In November 2014, Patrick Suppes, an emeritus professor of philosophy at Stanford, died at the age of 92. He had lived and taught at the university for 64 years. Although not a household name, Suppes was a 20th-century intellectual giant in philosophy and mathematics who made major contributions to fields ranging from quantum mechanics and decision theory to cognitive psychology and the philosophy of language.
But the obituaries that ran in national newspapers following his death did not begin with any of that work. Instead, Suppes was remembered as one of the very first people to use computers seriously to personalize children’s learning.
Suppes was born in Tulsa, Oklahoma, in 1922, and raised in a family of oilmen. He was unusually bright, and eventually made his way to the University of Chicago, where he studied the Great Books. After a stint in the Army in the Solomon Islands during World War II, he earned a Ph.D. in philosophy from Columbia and landed a teaching position at Stanford.
In 1956, after his eldest daughter entered kindergarten, Suppes became intensely curious about how children learn mathematics. He threw himself into the science of learning and was amazed by its depth. “Even a subject as relatively simple as elementary-school mathematics,” he wrote, “is of unbounded complexity in terms of understanding the underlying psychological theory of learning and performance.”
He was also interested in how the computer technology being developed by men like Bill Hewlett and Dave Packard (at the nearby Stanford Research Park) could help improve education. In 1963, with IBM’s help, he set up an educational-computing laboratory at Stanford, where elementary school students would take math courses on computers. Three years later he published a landmark article in Scientific American titled “The Uses of Computers in Education.”
"The millions of observational records that computers now process in the field of nuclear physics will be rivaled in quantity and complexity by the information generated by computers in the field of instruction."
Suppes began with a grand prediction. Soon, he wrote, “millions of schoolchildren will have access to what Philip of Macedon’s son Alexander enjoyed as a royal prerogative: the personal services of a tutor as well-informed and responsive as Aristotle.” Computers, he believed, would be able to diagnose individual students’ strengths and weaknesses, and customize their education accordingly. The math and language programs on the Stanford computers contained questions and problems of escalating difficulty. Students who got the easier questions right would ascend quickly, while those who got them wrong would get more problems of an appropriate difficulty to solve. Suppes found that the learning variation among elementary school students of the same age was enormous: Some progressed through the curriculum five or 10 times faster than their peers.
Initially, all of this was accomplished with early-1960s technology. The computer posed questions with a Teletype machine—essentially, a typewriter hooked up to a computer, with the words and numbers typed out on spools of paper. (The cathode ray tube was about to change that, Suppes noted, because “messages can be generated directly by the computer on the face of the tube, which resembles a television screen.”) The computer itself was more than up to the task. “With modern information-storage devices,” Suppes wrote, “it is possible to store both a large body of curriculum material and the past histories of many students working in the curriculum.” This was in 1966.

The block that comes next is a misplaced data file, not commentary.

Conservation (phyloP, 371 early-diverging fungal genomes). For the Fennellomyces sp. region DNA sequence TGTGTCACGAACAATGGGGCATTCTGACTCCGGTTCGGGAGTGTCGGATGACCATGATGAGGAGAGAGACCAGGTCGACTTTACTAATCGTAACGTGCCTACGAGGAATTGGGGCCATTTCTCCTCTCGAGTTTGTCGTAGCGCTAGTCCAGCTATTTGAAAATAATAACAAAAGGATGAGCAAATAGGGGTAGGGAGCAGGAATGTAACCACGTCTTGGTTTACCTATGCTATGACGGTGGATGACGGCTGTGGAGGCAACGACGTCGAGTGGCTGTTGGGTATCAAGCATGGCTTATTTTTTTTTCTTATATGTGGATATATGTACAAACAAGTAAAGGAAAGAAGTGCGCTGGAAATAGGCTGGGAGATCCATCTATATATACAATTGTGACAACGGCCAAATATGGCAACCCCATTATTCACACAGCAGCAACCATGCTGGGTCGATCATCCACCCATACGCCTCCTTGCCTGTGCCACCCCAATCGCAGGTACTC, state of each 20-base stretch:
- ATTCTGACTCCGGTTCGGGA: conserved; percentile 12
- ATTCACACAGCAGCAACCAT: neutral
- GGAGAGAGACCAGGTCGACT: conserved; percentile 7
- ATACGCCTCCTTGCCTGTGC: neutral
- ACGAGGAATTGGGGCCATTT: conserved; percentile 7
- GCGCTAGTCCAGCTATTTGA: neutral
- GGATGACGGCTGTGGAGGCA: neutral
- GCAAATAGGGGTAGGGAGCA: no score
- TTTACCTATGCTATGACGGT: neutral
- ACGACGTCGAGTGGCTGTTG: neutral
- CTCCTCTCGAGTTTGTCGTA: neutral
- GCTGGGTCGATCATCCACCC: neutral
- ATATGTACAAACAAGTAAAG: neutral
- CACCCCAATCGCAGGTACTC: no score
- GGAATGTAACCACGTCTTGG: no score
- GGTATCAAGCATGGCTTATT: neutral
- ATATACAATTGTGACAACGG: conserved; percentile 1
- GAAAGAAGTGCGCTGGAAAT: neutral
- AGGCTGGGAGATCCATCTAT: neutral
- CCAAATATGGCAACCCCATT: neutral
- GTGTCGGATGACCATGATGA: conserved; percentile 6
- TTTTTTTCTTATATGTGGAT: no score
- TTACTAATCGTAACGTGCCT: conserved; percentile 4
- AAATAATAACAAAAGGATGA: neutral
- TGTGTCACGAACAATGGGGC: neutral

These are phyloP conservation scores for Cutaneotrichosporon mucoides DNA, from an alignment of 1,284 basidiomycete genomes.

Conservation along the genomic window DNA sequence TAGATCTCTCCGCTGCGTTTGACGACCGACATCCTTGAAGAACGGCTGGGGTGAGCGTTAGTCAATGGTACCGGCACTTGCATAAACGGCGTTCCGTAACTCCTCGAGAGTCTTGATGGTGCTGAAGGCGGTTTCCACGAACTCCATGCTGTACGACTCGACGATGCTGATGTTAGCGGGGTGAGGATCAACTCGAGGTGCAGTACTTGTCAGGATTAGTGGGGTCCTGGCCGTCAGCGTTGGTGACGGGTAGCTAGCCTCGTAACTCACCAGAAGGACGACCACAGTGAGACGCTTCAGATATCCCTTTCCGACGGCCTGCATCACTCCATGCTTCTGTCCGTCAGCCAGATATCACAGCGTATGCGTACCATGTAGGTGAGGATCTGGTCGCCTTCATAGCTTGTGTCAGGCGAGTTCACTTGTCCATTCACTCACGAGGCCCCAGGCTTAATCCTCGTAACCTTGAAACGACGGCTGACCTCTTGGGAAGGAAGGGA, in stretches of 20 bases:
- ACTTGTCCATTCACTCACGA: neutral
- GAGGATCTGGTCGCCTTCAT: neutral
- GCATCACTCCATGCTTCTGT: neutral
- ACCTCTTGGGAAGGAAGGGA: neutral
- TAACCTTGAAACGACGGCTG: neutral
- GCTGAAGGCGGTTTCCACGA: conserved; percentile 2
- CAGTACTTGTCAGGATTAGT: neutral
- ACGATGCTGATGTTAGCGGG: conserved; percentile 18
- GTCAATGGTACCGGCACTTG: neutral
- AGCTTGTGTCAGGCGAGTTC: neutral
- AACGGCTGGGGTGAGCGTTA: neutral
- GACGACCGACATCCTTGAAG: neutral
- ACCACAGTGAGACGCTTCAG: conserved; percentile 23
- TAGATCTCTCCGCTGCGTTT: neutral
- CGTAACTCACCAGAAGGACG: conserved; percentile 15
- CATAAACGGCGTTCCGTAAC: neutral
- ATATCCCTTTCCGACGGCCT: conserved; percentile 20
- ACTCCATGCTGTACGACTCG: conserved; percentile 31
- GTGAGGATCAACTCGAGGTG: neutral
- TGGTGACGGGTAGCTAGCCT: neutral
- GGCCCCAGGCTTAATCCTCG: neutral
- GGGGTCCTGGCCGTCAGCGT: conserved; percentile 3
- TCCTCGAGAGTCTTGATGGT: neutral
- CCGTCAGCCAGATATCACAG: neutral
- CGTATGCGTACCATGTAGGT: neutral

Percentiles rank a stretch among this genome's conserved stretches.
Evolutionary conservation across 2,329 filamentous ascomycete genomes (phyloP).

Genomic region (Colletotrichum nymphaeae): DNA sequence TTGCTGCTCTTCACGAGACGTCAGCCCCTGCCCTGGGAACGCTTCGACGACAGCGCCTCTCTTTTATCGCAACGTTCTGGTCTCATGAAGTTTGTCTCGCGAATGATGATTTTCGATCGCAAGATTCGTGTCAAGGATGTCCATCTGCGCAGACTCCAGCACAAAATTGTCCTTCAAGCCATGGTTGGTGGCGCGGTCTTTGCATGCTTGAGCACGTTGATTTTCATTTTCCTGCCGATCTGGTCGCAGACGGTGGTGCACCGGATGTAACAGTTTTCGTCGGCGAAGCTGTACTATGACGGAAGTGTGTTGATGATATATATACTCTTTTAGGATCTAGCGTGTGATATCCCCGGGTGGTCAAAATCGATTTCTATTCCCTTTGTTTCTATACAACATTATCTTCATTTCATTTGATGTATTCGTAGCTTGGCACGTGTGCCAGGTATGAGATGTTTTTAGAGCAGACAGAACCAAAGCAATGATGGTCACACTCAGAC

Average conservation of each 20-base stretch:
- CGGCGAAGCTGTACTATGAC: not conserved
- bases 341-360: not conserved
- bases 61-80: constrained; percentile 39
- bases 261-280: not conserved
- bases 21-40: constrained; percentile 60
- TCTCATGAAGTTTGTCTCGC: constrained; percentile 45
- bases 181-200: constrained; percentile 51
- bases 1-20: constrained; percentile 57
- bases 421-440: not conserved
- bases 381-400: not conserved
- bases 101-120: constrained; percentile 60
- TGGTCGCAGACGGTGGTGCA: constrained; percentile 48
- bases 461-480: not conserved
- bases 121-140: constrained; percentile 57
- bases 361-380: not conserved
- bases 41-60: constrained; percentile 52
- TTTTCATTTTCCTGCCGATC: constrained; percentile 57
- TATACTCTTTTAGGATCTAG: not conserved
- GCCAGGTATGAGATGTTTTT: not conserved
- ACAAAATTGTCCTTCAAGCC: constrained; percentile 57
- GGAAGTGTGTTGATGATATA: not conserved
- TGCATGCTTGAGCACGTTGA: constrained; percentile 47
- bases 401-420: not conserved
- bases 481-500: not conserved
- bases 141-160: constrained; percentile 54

The real challenge, Suppes understood, was “not technological, but pedagogical.” As education goes digital, this problem will only become more acute, because teachers aren't trained to recognize how new sources of data can help improve their instruction. “The millions of observational records that computers now process in the field of nuclear physics,” Suppes wrote, “will be rivaled in quantity and complexity by the information generated by computers in the field of instruction.”
If that information can be fully utilized and understood, it will help solve a fundamental education-policy dilemma of the modern world: how to deliver personalized education to millions of people who learn and progress and understand information differently. But if we solve that challenge, we’ll be confronted with a new dilemma—one that Suppes foresaw. “We shall for the first time be faced with the practical problem of deciding how much diversity we want to have,” he wrote. “That is the challenge for which we should be prepared.”
I met Patrick Suppes about a year before he died, in his home on the Stanford campus. He was hard at work on a book about personalized learning, and was enjoying watching the emergence of new companies, among them AltSchool, built on the promise he had identified decades earlier. Even back in the 1960s, he had seen the shape of things to come. In education, he wrote, “we probably should expect a revolution.” That time may finally have arrived.
This sidebar originally appeared in the May/June 2015 print issue of Pacific Standard alongside "Our Schools All Have a Tragic Flaw; Silicon Valley Thinks It Has the Answer." It was adapted from Kevin Carey's most recent book, The End of College: Creating the Future of Learning and the University of Everywhere, published by Riverhead Books in March.
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